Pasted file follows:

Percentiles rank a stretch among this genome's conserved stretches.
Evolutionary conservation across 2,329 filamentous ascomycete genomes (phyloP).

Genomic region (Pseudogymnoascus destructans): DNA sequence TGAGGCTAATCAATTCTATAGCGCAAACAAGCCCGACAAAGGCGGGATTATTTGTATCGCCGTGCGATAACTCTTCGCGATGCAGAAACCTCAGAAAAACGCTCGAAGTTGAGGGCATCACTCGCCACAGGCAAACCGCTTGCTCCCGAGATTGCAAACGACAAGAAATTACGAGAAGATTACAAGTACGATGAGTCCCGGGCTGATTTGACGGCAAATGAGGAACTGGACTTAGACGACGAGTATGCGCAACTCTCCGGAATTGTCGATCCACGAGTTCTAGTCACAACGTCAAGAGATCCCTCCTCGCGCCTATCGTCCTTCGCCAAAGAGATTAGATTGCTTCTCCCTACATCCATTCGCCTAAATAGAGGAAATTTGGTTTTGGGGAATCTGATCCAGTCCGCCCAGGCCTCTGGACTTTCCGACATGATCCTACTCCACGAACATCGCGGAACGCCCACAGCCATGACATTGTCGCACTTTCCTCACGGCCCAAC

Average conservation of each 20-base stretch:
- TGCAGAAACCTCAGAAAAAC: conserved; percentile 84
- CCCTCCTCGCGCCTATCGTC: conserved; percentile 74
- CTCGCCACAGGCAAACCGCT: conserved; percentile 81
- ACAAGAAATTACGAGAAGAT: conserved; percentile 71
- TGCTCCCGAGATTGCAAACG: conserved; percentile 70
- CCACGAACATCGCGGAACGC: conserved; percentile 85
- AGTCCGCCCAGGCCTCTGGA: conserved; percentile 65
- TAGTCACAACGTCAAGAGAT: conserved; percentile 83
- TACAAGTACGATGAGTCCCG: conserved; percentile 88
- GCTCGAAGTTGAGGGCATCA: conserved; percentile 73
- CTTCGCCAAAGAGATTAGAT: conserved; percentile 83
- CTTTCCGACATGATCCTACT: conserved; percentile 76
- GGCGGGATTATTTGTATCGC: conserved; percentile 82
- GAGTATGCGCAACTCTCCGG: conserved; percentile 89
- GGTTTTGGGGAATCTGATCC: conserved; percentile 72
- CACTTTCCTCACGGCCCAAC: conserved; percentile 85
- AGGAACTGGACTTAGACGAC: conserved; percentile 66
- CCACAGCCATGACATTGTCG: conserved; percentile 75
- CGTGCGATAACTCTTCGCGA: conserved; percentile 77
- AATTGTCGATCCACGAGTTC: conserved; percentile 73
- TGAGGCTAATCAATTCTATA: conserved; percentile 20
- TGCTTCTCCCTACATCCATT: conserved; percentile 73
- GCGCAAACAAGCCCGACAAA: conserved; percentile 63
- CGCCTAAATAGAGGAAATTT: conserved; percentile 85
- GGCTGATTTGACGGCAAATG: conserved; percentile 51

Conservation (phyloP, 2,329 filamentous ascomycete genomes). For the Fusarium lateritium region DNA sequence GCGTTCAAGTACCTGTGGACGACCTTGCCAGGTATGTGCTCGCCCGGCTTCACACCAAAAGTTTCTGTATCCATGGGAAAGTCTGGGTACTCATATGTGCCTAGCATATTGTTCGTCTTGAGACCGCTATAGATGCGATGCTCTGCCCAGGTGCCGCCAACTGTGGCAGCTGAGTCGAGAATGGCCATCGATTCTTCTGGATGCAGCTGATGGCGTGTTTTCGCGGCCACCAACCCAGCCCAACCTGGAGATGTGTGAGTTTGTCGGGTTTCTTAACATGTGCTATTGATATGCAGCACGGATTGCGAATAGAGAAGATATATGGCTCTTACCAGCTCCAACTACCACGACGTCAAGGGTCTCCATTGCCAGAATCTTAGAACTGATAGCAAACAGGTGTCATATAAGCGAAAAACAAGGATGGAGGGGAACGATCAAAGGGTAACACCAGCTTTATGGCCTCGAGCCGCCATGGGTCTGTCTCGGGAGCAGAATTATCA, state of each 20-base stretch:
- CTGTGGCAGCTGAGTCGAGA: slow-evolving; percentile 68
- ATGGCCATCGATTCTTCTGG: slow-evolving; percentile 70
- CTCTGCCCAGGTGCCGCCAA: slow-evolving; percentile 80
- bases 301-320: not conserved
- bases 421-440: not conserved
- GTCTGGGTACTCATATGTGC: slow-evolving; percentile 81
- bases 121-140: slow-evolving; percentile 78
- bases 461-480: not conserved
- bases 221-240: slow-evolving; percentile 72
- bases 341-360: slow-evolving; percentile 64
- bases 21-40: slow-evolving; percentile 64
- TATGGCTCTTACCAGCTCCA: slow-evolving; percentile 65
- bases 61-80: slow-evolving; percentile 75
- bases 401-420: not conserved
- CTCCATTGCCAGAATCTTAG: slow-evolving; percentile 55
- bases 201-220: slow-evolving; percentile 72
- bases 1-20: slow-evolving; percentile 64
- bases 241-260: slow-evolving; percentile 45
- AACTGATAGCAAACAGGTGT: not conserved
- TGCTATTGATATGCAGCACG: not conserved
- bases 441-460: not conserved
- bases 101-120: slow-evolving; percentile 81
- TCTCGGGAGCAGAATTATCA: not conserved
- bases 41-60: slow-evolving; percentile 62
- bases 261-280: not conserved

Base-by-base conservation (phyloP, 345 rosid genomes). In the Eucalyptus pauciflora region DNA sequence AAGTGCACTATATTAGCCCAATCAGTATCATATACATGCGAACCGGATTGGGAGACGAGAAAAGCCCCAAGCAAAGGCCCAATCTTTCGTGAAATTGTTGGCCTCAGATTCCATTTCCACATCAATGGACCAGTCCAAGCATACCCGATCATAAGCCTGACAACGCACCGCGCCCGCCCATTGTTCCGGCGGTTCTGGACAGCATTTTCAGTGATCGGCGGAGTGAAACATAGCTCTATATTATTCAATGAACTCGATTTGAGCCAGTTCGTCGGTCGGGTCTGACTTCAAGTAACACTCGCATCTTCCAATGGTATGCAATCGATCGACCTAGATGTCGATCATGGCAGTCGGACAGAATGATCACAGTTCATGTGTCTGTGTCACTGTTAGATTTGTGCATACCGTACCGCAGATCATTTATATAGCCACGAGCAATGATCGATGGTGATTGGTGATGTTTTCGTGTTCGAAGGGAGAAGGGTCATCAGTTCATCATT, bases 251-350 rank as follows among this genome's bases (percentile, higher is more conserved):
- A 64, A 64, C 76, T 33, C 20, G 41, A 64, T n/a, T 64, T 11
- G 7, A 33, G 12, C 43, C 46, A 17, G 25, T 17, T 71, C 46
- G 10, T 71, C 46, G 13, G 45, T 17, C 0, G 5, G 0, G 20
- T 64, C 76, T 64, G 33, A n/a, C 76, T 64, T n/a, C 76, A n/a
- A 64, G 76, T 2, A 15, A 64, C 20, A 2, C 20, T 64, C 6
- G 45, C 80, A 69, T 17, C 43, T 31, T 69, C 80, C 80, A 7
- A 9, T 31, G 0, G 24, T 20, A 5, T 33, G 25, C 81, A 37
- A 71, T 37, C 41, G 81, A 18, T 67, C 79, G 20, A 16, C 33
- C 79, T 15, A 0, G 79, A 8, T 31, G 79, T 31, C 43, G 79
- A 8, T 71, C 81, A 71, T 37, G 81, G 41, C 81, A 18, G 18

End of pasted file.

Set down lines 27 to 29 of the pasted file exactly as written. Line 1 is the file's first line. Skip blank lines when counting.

- GCGCAAACAAGCCCGACAAA: conserved; percentile 63
- CGCCTAAATAGAGGAAATTT: conserved; percentile 85
- GGCTGATTTGACGGCAAATG: conserved; percentile 51